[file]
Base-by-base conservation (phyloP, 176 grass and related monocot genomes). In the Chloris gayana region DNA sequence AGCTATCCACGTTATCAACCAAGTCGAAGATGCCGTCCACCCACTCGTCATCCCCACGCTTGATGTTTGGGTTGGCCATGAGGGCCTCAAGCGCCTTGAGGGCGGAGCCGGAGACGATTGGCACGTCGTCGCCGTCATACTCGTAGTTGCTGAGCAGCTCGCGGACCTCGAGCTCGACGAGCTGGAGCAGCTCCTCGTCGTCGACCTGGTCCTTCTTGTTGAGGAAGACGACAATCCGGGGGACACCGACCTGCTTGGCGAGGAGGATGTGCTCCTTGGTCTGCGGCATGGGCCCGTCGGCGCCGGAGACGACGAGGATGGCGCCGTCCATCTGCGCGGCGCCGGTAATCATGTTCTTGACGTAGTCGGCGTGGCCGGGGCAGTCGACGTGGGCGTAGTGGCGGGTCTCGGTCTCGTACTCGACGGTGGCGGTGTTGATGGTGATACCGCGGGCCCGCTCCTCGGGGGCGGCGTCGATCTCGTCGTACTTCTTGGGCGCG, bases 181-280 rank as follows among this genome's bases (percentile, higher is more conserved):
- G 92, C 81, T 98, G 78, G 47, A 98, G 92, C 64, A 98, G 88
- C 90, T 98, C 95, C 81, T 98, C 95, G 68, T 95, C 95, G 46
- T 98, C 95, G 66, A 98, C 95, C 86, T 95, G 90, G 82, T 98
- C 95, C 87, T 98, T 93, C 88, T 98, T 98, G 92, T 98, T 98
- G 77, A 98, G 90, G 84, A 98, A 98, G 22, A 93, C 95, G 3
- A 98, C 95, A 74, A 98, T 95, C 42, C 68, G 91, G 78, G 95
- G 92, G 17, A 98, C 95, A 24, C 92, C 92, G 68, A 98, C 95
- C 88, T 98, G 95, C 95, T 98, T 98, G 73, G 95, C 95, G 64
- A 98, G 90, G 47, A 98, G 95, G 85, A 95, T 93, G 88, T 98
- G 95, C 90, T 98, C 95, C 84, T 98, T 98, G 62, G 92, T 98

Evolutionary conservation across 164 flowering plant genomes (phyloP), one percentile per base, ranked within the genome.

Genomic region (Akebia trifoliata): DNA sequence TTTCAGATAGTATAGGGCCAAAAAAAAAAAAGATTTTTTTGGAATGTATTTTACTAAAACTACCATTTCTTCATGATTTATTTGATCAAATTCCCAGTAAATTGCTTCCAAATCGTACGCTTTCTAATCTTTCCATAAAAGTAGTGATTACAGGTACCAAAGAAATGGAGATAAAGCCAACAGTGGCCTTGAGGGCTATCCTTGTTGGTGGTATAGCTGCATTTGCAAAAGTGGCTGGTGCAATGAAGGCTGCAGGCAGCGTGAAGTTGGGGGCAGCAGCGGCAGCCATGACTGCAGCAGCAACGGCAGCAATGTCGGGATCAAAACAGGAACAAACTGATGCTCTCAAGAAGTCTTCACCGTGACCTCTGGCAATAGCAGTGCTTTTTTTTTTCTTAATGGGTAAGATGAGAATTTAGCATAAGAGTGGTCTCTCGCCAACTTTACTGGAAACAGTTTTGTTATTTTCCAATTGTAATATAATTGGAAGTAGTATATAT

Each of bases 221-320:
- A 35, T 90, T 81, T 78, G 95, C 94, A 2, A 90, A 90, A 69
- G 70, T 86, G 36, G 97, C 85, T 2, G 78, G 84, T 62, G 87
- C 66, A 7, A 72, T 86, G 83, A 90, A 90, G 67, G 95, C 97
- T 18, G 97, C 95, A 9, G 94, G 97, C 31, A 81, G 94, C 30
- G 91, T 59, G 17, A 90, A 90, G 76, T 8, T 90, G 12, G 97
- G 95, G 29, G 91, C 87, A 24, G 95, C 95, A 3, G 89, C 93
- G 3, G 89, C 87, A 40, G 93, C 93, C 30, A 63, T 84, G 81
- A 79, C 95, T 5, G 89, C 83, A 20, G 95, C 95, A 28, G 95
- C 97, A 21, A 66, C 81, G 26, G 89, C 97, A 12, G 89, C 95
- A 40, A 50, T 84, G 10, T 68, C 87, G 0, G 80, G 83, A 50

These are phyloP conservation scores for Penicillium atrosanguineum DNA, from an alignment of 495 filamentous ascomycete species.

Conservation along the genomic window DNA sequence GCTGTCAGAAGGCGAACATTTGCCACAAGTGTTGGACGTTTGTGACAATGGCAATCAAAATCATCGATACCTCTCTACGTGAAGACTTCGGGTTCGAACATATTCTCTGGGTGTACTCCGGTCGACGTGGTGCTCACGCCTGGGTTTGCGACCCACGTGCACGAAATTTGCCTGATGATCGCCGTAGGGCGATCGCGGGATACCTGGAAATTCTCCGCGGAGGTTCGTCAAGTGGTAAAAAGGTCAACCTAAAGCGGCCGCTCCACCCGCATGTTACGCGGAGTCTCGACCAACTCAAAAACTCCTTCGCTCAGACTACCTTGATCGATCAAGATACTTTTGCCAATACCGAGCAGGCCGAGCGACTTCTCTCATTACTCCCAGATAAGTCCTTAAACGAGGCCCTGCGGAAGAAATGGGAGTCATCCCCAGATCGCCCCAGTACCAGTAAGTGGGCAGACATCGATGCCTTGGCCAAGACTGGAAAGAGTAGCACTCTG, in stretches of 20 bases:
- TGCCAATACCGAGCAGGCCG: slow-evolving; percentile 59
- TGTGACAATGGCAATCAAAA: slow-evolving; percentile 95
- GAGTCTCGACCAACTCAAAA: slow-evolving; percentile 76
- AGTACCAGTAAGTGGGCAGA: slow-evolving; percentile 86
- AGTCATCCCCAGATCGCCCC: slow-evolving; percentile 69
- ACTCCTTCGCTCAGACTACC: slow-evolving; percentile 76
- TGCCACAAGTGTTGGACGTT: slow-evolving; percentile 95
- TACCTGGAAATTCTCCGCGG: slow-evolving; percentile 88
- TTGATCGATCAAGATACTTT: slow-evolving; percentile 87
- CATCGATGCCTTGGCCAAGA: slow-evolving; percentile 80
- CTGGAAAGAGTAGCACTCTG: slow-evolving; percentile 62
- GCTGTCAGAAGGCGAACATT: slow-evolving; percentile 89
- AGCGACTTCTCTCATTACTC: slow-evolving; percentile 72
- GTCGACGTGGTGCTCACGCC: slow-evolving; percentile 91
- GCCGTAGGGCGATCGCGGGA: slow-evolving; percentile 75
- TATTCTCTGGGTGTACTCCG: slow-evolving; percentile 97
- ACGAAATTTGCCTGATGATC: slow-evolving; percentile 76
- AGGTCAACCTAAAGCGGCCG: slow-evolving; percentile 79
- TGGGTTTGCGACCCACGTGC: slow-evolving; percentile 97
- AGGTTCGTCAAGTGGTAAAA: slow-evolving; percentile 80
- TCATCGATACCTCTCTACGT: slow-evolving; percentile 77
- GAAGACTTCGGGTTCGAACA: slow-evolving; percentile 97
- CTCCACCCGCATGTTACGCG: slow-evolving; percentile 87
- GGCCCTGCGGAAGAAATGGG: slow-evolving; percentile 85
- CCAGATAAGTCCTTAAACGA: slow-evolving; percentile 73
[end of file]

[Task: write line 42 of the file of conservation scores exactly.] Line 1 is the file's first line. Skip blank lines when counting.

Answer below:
- TATTCTCTGGGTGTACTCCG: slow-evolving; percentile 97